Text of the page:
Banking is a dependable field for business personnel to throw themselves into. Even now, with the recent mortgage crisis that closed a number of banking institutions across the country, the industry is still adding employment opportunities and increasing wages. It is still slightly below the national average. (Whereas the national average for wage and salary is 11% overall, wage and salary employment in banking is expected to increase by 8% between 2008 and 2011.)

That is to say: the economic downturn has not made banking a bad profession to get into. And the fact is that there were some great reasons to become a banker before.

The first of these will appeal to people who do not plan on attending college, as one can attain a number of banking careers with only a high school diploma and a number of certification. (For some more information on certification programs and exams, see the certification area of this website, which provides a general overview.)

Why and how is that true? Well, for starters, entry-level positions in banking are given to people with a high-school diploma, and promotions are awarded as individuals gain experience and expertise. Along the way, if a certification is required, individuals may attend and graduate from a given program within a year, and take on additional responsibilities, and increased pay.

The Mortgage Bankers Association, for instance, grants the Certified Mortgage Banker status to individuals with more than three years of experience in banking who undergo their program. The individual is then qualified to enter certain management and financial occupations. The Banking Administration Institute gives another type of certificate, titled the Loan Review Certificate, which certifies the graduate of the program is capable of performing certain functions that are required for advanced positions.

So, in theory, it is highly possible for an individual to start as a teller, with only a high-school diploma, who generally makes slightly over $11/hour, and rise within four years (the time it would take to graduate with a bachelor’s degree) to the post of a loan officer, who makes an average of $25/hour.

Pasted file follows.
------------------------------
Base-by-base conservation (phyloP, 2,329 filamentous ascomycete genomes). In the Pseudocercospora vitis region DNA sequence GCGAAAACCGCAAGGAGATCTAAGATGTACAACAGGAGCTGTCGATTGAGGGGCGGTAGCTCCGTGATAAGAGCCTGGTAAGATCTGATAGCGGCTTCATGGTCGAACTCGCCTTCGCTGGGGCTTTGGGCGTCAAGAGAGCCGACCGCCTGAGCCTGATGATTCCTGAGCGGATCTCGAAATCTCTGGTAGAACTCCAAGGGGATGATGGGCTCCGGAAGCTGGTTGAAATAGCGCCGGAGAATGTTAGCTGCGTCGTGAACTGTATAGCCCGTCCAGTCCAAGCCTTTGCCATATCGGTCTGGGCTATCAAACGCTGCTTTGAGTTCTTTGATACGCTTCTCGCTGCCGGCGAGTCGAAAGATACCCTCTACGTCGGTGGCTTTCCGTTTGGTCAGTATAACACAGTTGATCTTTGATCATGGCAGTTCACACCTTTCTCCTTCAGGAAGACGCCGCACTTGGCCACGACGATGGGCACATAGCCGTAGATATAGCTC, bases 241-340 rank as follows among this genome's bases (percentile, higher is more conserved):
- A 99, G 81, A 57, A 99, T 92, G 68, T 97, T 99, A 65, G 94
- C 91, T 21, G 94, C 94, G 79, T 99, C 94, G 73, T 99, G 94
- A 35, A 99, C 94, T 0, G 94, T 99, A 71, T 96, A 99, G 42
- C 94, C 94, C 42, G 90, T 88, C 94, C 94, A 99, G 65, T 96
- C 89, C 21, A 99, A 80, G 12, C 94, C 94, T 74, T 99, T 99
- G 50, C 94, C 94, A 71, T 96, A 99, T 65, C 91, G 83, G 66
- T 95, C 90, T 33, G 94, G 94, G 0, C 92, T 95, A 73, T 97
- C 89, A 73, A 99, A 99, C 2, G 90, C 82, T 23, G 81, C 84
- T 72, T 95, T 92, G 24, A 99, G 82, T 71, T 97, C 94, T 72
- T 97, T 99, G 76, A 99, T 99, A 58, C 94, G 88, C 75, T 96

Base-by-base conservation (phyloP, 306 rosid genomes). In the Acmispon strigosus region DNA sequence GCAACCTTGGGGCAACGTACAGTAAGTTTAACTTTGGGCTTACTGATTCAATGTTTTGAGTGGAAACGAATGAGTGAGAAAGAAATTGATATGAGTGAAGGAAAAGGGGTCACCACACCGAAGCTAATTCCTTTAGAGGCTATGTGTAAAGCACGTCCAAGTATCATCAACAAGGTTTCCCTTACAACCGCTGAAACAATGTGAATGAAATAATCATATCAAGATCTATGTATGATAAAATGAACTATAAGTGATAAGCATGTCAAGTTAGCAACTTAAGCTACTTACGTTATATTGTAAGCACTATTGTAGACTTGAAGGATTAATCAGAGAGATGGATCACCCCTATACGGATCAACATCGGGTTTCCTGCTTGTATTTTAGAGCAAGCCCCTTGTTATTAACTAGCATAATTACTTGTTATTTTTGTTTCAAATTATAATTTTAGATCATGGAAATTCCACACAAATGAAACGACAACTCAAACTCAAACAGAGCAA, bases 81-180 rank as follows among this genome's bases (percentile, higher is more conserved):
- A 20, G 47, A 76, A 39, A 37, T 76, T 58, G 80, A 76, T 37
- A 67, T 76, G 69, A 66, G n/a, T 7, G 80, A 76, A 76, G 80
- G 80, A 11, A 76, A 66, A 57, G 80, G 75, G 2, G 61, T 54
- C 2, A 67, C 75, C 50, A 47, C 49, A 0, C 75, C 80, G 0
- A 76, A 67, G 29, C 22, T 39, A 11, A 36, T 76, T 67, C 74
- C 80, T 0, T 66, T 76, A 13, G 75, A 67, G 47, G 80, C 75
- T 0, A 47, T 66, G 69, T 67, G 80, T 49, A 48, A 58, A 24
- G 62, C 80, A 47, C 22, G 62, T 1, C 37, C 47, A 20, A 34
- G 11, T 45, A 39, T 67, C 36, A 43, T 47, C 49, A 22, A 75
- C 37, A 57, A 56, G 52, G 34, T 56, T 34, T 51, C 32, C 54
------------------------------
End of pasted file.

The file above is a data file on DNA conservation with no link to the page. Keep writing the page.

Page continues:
The skills needed for the entry-level positions include good basic math skills and decent communication skills. Characteristics banking institutions look for include a certain degree of comfort with handling large amounts of money, and an enjoyment of human interaction. So, if you are a personable individual who is good with numbers, banking may be your industry!

So banking can be a great field for people who do not intend on obtaining a bachelor’s degree, and even with a bachelor’s or an MBA, banking is still a possibility, because these acquisitions open up a different level of employment. Banks tend to look for college graduates to fill management, business, and financial occupations with people holding either a bachelor’s or an MBA. Many times, these professionals are also required to receive a certain number of certifications before they are completely prepared to become, for instance, financial and general/operations managers. These roles in the banking institution generally pay roughly $37 and $43 respectively.

Banking is a field available to and lucrative for most educational levels, and wages are commensurate with education/experience. However, generally it is true that the topmost positions are only available to persons with either a bachelor’s or master’s degree. As such, it is easy to see, with such a wide range of employment opportunities, why banking as a field matches the average wage earnings of employees within the private sector.